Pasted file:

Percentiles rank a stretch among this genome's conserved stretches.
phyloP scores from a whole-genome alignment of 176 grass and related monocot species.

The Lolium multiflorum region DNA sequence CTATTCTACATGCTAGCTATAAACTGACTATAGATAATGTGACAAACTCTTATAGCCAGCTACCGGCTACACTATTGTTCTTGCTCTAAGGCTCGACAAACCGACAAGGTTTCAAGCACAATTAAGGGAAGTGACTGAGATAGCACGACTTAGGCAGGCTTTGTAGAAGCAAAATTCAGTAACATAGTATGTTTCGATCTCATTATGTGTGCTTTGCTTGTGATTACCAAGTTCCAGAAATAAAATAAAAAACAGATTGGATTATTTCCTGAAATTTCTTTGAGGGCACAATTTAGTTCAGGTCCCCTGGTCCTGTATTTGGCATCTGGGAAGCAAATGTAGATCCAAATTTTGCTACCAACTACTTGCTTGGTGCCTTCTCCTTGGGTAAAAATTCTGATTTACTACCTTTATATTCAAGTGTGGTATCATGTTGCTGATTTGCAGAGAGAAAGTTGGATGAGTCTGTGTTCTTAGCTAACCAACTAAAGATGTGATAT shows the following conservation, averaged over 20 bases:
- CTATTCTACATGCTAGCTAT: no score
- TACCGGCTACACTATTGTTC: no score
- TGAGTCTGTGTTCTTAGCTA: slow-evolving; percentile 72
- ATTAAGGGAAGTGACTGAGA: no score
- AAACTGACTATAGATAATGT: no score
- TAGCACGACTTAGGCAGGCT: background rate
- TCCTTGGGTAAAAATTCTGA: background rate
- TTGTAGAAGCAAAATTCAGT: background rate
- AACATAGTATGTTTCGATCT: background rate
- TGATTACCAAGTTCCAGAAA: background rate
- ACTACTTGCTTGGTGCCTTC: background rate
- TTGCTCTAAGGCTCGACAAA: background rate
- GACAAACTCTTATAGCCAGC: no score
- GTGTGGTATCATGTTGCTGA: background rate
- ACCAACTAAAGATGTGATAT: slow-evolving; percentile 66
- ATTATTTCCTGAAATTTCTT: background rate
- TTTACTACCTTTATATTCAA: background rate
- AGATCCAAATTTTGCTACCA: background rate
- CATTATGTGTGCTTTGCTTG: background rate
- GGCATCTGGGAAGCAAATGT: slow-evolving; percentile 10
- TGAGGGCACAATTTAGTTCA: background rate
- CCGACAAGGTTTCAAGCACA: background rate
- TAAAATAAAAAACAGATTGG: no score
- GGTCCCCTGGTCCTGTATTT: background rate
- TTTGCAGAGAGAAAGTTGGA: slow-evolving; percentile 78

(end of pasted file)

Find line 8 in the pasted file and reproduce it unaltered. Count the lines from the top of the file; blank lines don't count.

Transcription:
- AAACTGACTATAGATAATGT: no score